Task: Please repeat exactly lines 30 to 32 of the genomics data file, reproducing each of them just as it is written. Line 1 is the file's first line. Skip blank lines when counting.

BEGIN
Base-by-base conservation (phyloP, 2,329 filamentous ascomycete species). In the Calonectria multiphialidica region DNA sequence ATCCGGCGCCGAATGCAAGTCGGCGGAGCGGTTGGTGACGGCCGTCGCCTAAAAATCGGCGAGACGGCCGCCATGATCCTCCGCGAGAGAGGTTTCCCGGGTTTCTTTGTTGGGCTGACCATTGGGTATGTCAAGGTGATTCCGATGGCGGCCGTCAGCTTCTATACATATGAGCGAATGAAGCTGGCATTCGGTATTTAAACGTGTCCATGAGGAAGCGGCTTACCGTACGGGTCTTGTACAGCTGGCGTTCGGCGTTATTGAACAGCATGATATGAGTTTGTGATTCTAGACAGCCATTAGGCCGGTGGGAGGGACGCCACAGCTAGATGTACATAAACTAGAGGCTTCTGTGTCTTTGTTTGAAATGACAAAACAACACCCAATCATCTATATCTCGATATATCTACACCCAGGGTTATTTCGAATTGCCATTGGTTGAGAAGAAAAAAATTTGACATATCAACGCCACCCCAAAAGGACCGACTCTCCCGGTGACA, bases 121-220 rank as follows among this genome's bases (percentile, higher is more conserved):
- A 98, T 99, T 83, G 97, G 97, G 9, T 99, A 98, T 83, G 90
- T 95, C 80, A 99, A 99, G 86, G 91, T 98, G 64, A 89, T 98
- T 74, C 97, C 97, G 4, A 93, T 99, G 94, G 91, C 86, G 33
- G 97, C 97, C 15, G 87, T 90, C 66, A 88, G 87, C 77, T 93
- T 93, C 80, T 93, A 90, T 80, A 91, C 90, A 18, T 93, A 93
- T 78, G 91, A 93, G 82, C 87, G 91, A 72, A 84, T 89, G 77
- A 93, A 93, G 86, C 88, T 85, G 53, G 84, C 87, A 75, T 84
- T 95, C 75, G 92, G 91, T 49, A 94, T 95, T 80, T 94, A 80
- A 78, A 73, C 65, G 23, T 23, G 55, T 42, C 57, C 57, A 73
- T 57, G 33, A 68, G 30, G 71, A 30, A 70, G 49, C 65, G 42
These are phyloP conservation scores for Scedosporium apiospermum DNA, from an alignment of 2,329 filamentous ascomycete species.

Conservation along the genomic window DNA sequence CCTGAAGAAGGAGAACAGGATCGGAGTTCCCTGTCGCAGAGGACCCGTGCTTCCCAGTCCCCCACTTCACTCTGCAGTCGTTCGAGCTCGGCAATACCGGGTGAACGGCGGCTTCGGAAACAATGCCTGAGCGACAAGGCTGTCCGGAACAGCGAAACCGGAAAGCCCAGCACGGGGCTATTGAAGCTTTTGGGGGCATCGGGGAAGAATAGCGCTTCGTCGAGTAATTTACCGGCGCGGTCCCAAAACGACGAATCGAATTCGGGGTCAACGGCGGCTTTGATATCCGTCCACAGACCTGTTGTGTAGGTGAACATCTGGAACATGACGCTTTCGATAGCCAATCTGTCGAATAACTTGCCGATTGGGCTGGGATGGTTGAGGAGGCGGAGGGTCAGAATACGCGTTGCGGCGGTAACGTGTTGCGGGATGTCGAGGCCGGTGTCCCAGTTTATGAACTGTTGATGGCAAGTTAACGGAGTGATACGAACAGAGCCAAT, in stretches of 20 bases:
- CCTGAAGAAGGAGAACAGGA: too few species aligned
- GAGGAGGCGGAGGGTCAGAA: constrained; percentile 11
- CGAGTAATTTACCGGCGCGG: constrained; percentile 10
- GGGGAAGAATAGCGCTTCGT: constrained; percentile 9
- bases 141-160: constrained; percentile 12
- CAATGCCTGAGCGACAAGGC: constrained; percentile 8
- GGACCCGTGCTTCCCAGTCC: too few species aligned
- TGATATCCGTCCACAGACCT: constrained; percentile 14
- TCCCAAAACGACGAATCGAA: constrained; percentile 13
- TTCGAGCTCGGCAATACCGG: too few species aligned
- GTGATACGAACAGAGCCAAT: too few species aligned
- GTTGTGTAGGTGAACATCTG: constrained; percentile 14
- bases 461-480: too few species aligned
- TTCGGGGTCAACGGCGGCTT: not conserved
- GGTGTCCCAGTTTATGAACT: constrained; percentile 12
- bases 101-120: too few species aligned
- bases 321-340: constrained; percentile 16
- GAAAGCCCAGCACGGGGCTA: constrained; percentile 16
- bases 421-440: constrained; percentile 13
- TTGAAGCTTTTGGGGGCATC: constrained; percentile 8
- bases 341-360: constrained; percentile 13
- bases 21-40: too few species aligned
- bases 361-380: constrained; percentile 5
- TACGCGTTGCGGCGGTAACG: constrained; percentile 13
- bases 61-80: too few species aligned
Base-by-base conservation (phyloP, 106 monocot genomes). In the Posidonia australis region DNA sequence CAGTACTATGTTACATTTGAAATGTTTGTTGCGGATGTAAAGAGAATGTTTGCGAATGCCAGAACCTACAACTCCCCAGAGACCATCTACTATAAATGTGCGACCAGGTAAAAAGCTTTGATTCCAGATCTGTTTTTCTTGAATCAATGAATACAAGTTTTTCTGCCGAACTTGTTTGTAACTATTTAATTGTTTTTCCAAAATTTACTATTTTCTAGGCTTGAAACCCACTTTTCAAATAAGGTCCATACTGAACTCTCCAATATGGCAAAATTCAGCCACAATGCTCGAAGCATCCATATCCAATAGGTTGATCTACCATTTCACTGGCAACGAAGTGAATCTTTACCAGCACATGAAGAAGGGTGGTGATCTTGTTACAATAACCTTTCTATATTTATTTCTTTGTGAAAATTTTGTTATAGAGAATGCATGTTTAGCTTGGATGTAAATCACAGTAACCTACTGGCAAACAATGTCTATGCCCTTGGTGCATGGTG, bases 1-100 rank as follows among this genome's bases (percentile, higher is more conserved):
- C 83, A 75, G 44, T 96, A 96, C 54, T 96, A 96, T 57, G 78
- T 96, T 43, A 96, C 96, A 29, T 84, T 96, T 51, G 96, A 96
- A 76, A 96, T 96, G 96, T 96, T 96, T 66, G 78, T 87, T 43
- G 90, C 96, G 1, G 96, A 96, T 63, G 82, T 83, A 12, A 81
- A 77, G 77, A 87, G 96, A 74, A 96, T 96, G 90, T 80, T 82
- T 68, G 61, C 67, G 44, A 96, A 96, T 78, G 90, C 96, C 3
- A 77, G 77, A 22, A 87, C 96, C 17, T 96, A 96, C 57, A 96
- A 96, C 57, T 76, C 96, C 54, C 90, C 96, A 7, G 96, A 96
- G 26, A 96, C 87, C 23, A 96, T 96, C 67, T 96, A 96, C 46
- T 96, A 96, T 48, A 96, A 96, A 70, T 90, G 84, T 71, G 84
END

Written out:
- bases 321-340: constrained; percentile 16
- GAAAGCCCAGCACGGGGCTA: constrained; percentile 16
- bases 421-440: constrained; percentile 13